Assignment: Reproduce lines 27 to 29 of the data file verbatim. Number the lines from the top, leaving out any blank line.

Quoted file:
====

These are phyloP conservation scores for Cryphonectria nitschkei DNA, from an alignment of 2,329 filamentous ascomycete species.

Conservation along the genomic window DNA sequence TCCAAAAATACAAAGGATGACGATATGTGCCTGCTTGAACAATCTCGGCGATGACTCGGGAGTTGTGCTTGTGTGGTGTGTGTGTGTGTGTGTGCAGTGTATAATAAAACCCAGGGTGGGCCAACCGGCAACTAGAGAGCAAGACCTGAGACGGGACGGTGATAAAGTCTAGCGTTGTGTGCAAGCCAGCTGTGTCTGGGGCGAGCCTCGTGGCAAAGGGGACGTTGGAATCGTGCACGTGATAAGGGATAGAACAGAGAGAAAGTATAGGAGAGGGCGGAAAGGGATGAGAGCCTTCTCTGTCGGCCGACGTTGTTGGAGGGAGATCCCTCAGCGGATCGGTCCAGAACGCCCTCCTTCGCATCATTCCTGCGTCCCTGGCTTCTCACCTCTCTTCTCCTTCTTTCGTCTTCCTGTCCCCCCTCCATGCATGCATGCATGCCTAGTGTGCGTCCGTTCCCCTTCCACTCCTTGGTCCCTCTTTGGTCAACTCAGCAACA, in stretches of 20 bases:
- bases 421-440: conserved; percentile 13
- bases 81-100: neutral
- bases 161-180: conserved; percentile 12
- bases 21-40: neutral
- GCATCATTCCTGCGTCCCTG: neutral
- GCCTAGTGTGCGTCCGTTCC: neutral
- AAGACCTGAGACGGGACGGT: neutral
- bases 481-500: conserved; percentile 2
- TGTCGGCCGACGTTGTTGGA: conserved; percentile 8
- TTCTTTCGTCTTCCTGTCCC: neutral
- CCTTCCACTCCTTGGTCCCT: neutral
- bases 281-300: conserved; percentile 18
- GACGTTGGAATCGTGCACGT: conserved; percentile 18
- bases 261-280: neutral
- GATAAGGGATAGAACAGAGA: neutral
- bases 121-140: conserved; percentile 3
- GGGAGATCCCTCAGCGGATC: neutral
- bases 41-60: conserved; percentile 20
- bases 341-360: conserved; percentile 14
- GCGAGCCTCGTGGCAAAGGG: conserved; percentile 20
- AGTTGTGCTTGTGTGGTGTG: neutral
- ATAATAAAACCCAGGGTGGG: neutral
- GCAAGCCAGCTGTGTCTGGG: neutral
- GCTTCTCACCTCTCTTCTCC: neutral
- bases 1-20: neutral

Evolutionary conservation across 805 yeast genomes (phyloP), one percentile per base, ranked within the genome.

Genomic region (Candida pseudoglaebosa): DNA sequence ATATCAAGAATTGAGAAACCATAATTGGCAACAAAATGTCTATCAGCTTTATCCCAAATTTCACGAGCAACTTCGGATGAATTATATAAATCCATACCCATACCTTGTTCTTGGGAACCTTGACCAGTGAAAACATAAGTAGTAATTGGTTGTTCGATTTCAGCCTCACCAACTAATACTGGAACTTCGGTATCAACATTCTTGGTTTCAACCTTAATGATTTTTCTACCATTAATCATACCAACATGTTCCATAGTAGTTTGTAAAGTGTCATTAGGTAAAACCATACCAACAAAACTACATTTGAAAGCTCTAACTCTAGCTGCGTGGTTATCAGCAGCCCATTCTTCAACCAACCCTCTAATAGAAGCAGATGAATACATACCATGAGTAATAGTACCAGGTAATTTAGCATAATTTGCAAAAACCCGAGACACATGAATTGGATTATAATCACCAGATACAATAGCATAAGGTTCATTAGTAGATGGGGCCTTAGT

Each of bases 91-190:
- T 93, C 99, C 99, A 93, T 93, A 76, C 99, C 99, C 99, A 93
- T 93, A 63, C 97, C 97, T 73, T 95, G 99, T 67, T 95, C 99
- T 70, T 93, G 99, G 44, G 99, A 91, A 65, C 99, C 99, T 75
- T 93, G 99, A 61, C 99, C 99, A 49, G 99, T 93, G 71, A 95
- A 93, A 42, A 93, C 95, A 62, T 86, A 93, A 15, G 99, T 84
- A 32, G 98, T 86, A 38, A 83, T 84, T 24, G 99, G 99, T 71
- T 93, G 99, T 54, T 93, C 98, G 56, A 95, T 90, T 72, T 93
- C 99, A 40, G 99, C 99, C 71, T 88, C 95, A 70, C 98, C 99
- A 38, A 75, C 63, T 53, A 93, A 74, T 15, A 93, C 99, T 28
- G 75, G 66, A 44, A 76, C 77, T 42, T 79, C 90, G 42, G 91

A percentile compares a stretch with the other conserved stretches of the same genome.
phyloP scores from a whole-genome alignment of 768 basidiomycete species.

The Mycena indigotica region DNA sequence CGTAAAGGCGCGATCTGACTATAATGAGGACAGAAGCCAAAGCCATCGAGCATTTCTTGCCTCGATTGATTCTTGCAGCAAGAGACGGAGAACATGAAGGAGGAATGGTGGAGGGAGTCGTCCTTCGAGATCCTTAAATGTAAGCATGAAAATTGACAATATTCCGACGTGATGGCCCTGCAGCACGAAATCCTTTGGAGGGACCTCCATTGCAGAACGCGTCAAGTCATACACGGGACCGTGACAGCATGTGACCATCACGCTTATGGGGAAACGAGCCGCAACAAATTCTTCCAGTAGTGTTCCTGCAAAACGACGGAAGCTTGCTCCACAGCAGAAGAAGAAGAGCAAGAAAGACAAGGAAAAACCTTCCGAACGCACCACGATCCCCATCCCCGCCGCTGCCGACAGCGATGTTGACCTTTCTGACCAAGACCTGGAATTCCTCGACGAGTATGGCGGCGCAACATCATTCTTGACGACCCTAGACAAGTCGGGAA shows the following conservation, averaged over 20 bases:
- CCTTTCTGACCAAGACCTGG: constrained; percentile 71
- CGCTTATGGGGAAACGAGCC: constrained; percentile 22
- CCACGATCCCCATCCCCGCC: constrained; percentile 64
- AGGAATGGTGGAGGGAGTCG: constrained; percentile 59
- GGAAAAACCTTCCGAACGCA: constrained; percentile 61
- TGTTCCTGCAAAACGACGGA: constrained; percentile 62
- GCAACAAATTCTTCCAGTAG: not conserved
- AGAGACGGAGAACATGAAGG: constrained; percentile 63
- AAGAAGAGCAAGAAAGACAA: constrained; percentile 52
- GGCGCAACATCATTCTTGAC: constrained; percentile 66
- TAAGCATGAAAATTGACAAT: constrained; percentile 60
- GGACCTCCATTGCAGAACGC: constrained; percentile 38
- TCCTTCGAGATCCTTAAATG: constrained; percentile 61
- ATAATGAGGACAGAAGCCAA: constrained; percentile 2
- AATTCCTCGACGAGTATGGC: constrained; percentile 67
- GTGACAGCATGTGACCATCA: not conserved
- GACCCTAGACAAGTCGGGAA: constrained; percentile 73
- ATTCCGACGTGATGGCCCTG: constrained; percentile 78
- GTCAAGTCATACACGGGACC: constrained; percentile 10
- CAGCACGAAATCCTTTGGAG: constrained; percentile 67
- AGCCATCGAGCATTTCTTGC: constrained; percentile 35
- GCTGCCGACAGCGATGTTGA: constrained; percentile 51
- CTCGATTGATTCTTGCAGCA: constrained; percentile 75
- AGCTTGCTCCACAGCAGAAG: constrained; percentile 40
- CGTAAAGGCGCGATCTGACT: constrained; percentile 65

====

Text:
- bases 1-20: neutral

Evolutionary conservation across 805 yeast genomes (phyloP), one percentile per base, ranked within the genome.

Genomic region (Candida pseudoglaebosa): DNA sequence ATATCAAGAATTGAGAAACCATAATTGGCAACAAAATGTCTATCAGCTTTATCCCAAATTTCACGAGCAACTTCGGATGAATTATATAAATCCATACCCATACCTTGTTCTTGGGAACCTTGACCAGTGAAAACATAAGTAGTAATTGGTTGTTCGATTTCAGCCTCACCAACTAATACTGGAACTTCGGTATCAACATTCTTGGTTTCAACCTTAATGATTTTTCTACCATTAATCATACCAACATGTTCCATAGTAGTTTGTAAAGTGTCATTAGGTAAAACCATACCAACAAAACTACATTTGAAAGCTCTAACTCTAGCTGCGTGGTTATCAGCAGCCCATTCTTCAACCAACCCTCTAATAGAAGCAGATGAATACATACCATGAGTAATAGTACCAGGTAATTTAGCATAATTTGCAAAAACCCGAGACACATGAATTGGATTATAATCACCAGATACAATAGCATAAGGTTCATTAGTAGATGGGGCCTTAGT